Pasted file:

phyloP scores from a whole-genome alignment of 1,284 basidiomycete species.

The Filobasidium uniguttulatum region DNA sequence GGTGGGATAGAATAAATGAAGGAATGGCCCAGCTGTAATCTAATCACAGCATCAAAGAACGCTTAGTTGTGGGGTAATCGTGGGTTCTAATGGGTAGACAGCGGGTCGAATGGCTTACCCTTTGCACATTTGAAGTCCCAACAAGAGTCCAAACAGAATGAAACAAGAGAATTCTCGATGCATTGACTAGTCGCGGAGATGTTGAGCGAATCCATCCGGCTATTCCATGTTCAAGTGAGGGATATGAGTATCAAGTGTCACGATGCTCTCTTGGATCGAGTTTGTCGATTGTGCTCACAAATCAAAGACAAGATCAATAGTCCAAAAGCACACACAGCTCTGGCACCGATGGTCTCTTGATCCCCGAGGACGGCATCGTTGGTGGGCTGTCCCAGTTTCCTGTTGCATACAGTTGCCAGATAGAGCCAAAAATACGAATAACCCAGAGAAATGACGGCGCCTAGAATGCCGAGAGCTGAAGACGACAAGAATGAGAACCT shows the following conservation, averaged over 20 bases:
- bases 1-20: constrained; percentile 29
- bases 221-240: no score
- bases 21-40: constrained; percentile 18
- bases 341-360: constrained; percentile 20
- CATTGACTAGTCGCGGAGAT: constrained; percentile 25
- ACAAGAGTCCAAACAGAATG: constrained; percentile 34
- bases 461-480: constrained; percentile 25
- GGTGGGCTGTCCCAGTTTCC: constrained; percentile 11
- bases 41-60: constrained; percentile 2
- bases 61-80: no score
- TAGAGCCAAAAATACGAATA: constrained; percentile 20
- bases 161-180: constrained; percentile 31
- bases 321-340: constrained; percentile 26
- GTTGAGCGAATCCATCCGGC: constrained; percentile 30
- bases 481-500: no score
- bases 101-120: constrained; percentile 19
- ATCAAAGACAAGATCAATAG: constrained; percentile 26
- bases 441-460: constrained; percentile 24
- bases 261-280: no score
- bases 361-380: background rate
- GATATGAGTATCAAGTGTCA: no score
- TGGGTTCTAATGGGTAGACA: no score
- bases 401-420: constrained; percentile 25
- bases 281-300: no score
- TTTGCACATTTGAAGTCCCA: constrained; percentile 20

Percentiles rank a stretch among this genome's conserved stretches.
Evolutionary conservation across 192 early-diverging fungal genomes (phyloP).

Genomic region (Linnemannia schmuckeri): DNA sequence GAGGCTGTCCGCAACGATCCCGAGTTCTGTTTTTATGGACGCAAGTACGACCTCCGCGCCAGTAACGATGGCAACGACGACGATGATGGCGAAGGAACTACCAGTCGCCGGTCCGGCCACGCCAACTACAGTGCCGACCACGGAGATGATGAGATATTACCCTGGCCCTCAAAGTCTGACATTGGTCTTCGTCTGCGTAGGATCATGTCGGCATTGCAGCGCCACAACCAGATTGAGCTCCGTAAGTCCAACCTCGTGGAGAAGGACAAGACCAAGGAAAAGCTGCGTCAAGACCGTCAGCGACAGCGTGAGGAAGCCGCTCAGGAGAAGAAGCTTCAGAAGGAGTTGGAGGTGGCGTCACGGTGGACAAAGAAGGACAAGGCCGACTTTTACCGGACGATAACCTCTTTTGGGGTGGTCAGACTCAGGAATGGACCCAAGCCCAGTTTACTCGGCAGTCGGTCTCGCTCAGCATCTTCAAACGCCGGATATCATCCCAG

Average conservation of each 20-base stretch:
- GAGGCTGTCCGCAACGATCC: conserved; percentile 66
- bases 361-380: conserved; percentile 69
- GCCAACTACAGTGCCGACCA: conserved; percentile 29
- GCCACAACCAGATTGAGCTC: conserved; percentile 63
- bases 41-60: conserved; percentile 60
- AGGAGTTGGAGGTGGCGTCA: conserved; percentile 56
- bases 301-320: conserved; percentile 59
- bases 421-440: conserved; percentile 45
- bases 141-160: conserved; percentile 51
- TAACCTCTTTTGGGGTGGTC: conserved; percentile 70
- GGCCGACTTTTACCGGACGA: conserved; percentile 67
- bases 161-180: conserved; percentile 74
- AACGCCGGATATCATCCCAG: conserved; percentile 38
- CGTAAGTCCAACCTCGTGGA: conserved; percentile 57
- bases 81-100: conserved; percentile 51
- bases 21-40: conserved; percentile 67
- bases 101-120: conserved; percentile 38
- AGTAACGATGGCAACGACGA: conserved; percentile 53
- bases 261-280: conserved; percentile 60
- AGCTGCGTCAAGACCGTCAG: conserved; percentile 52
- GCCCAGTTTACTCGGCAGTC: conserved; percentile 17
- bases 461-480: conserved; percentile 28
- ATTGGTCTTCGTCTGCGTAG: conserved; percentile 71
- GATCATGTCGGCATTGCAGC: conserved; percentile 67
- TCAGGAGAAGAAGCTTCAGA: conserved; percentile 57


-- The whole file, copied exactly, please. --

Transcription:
phyloP scores from a whole-genome alignment of 1,284 basidiomycete species.

The Filobasidium uniguttulatum region DNA sequence GGTGGGATAGAATAAATGAAGGAATGGCCCAGCTGTAATCTAATCACAGCATCAAAGAACGCTTAGTTGTGGGGTAATCGTGGGTTCTAATGGGTAGACAGCGGGTCGAATGGCTTACCCTTTGCACATTTGAAGTCCCAACAAGAGTCCAAACAGAATGAAACAAGAGAATTCTCGATGCATTGACTAGTCGCGGAGATGTTGAGCGAATCCATCCGGCTATTCCATGTTCAAGTGAGGGATATGAGTATCAAGTGTCACGATGCTCTCTTGGATCGAGTTTGTCGATTGTGCTCACAAATCAAAGACAAGATCAATAGTCCAAAAGCACACACAGCTCTGGCACCGATGGTCTCTTGATCCCCGAGGACGGCATCGTTGGTGGGCTGTCCCAGTTTCCTGTTGCATACAGTTGCCAGATAGAGCCAAAAATACGAATAACCCAGAGAAATGACGGCGCCTAGAATGCCGAGAGCTGAAGACGACAAGAATGAGAACCT shows the following conservation, averaged over 20 bases:
- bases 1-20: constrained; percentile 29
- bases 221-240: no score
- bases 21-40: constrained; percentile 18
- bases 341-360: constrained; percentile 20
- CATTGACTAGTCGCGGAGAT: constrained; percentile 25
- ACAAGAGTCCAAACAGAATG: constrained; percentile 34
- bases 461-480: constrained; percentile 25
- GGTGGGCTGTCCCAGTTTCC: constrained; percentile 11
- bases 41-60: constrained; percentile 2
- bases 61-80: no score
- TAGAGCCAAAAATACGAATA: constrained; percentile 20
- bases 161-180: constrained; percentile 31
- bases 321-340: constrained; percentile 26
- GTTGAGCGAATCCATCCGGC: constrained; percentile 30
- bases 481-500: no score
- bases 101-120: constrained; percentile 19
- ATCAAAGACAAGATCAATAG: constrained; percentile 26
- bases 441-460: constrained; percentile 24
- bases 261-280: no score
- bases 361-380: background rate
- GATATGAGTATCAAGTGTCA: no score
- TGGGTTCTAATGGGTAGACA: no score
- bases 401-420: constrained; percentile 25
- bases 281-300: no score
- TTTGCACATTTGAAGTCCCA: constrained; percentile 20

Percentiles rank a stretch among this genome's conserved stretches.
Evolutionary conservation across 192 early-diverging fungal genomes (phyloP).

Genomic region (Linnemannia schmuckeri): DNA sequence GAGGCTGTCCGCAACGATCCCGAGTTCTGTTTTTATGGACGCAAGTACGACCTCCGCGCCAGTAACGATGGCAACGACGACGATGATGGCGAAGGAACTACCAGTCGCCGGTCCGGCCACGCCAACTACAGTGCCGACCACGGAGATGATGAGATATTACCCTGGCCCTCAAAGTCTGACATTGGTCTTCGTCTGCGTAGGATCATGTCGGCATTGCAGCGCCACAACCAGATTGAGCTCCGTAAGTCCAACCTCGTGGAGAAGGACAAGACCAAGGAAAAGCTGCGTCAAGACCGTCAGCGACAGCGTGAGGAAGCCGCTCAGGAGAAGAAGCTTCAGAAGGAGTTGGAGGTGGCGTCACGGTGGACAAAGAAGGACAAGGCCGACTTTTACCGGACGATAACCTCTTTTGGGGTGGTCAGACTCAGGAATGGACCCAAGCCCAGTTTACTCGGCAGTCGGTCTCGCTCAGCATCTTCAAACGCCGGATATCATCCCAG

Average conservation of each 20-base stretch:
- GAGGCTGTCCGCAACGATCC: conserved; percentile 66
- bases 361-380: conserved; percentile 69
- GCCAACTACAGTGCCGACCA: conserved; percentile 29
- GCCACAACCAGATTGAGCTC: conserved; percentile 63
- bases 41-60: conserved; percentile 60
- AGGAGTTGGAGGTGGCGTCA: conserved; percentile 56
- bases 301-320: conserved; percentile 59
- bases 421-440: conserved; percentile 45
- bases 141-160: conserved; percentile 51
- TAACCTCTTTTGGGGTGGTC: conserved; percentile 70
- GGCCGACTTTTACCGGACGA: conserved; percentile 67
- bases 161-180: conserved; percentile 74
- AACGCCGGATATCATCCCAG: conserved; percentile 38
- CGTAAGTCCAACCTCGTGGA: conserved; percentile 57
- bases 81-100: conserved; percentile 51
- bases 21-40: conserved; percentile 67
- bases 101-120: conserved; percentile 38
- AGTAACGATGGCAACGACGA: conserved; percentile 53
- bases 261-280: conserved; percentile 60
- AGCTGCGTCAAGACCGTCAG: conserved; percentile 52
- GCCCAGTTTACTCGGCAGTC: conserved; percentile 17
- bases 461-480: conserved; percentile 28
- ATTGGTCTTCGTCTGCGTAG: conserved; percentile 71
- GATCATGTCGGCATTGCAGC: conserved; percentile 67
- TCAGGAGAAGAAGCTTCAGA: conserved; percentile 57